Digital Tools Used in the Tourism Sector Worldwide
In today’s modern world, one cannot imagine traveling without a preliminary internet search for relevant information about a destination. The need for a digital transformation in the tourism sector is more necessary now than ever before. Regretfully, most attention is focused on the digital transformation of trade and e-commerce and little attention has been paid to digital tourism.
According to the OECD, “digital transformation refers to the economic and societal effects of digitization and digitalization, where digitization is the conversion of analogue data and processes into a machine-readable format, and digitalization is the use of digital technologies and data as well as interconnection that results in new activities or changes to existing activities.” In the tourism sector, a digital transformation might open new markets, e.g. countries and destinations, produce new tourist products, create new destinations, and provide more effective business models. Small and medium enterprises (SMEs) operating in the touristic sector would reap the greatest benefits from a digital transformation, allowing them to increase efficiency and capacity as well as internationalize their operations.
According to an analysis by Dianne Dredge and colleagues, digital innovations have resulted in five major transformations in the tourism industry since 1990. After disruption (see table 1), where the rise of the platform economy occurs and new value creation opportunities appear, the new destination configurations take place. It includes information about the possibility to emerge to new customized destinations that leads to the creation of unique business models, value chains and even ecosystems. Development of such digital platforms as Airbnb, Uber, and others is a good example of such transformation. After this phase, roles of consumers and producers change, and tourists can create a new product (destination) by designing an unusual route. All these lead to establishing new roles for tourism organizations, where the traditional roles of tourism organizations are transformed.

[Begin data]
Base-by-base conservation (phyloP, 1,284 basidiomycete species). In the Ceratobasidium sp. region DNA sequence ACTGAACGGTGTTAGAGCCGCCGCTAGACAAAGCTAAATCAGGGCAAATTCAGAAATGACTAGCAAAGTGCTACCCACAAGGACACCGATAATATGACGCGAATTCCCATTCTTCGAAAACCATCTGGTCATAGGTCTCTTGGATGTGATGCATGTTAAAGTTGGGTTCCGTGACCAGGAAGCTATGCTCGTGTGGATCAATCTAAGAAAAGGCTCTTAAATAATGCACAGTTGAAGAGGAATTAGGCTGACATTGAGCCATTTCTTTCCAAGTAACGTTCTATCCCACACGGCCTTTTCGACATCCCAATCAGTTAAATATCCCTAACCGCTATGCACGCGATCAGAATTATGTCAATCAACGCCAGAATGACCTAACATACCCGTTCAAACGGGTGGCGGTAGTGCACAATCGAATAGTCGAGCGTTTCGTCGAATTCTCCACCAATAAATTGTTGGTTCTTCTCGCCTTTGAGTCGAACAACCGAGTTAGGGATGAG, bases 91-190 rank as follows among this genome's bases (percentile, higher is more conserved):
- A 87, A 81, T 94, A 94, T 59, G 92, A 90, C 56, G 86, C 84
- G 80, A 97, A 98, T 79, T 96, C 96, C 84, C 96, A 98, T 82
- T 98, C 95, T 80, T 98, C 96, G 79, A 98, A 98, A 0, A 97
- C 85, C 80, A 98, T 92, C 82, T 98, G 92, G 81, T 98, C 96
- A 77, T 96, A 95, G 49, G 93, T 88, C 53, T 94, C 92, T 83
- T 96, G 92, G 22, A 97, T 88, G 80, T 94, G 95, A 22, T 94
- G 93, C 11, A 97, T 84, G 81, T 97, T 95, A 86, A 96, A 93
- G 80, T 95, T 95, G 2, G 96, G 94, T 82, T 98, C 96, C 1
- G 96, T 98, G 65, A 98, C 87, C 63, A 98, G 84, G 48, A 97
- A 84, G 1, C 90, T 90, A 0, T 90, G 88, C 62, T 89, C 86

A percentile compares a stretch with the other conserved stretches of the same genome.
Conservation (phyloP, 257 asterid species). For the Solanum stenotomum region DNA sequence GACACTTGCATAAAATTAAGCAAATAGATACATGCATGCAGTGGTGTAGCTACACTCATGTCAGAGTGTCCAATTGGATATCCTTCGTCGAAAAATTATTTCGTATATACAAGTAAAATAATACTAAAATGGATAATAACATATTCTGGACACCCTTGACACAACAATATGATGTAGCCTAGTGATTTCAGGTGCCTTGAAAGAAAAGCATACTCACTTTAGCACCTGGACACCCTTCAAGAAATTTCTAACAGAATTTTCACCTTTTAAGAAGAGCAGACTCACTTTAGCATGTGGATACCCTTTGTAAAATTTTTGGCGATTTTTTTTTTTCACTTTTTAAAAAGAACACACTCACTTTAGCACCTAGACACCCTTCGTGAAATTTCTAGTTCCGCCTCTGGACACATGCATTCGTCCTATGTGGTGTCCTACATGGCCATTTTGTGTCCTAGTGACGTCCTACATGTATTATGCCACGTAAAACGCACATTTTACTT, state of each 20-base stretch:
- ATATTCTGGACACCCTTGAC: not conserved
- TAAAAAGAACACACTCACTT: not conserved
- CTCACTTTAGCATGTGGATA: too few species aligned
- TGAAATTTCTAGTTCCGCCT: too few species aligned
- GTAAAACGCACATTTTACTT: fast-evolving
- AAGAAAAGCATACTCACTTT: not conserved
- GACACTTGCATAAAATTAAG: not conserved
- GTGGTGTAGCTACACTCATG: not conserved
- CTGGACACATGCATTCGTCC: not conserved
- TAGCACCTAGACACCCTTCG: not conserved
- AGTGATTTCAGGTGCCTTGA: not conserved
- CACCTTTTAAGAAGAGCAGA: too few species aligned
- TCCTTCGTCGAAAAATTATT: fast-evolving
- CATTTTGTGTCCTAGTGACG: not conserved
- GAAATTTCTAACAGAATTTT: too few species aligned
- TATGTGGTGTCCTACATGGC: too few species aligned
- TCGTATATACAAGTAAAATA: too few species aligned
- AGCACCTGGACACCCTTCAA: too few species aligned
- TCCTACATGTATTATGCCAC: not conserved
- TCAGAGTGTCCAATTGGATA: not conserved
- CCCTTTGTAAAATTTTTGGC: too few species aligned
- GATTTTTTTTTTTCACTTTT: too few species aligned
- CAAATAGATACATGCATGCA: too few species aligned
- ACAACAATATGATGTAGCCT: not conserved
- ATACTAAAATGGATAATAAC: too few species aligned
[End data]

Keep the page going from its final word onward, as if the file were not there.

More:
Table 1. Transformations in tourism resulting from digitalization
|New destination configurations
|New business models, value chains, and ecosystems
|Changing roles of consumers & producers
|New roles for tourism organizations
|Big data improves management Disruption to incumbent operators and pressure to reconceptualize traditional business models Rise of the platform economy, on-demand business New value creation opportunities Emergence of global value chains
|Digitalizationallows greater customization of visitor experiences, new customized destinations emerge
|New actors such as online platforms act as information brokers and intermediaries (e.g. Expedia, TripAdvisor, etc.) offer many services traditionally offered by tourism organizations. Digital platforms (e.g. Airbnb, Uber) are expanding beyond accommodation products to curate, coordinate, and facilitate visitor experiences in a destination.
|Visitors have become prosumers actively producing and consuming their own experiences. They take on different roles, including booking, (self)guiding, reviewing, sharing and marketing the destination.
|Destination marketing and product development, the traditional roles of tourism organizations, are transformed, and these organizations find themselves increasingly in facilitation and capacity building roles with less and less direct influence over destination development, innovation, and marketing
Source: Taken from Dredge, D. et all (2018)
The tourism sector uses a broad range of digital tools for different aspects of business, like allowing customers to use mobile payments. Thus, some hotels allow clients from China to pay for their stay via WeChat and Alipay applications.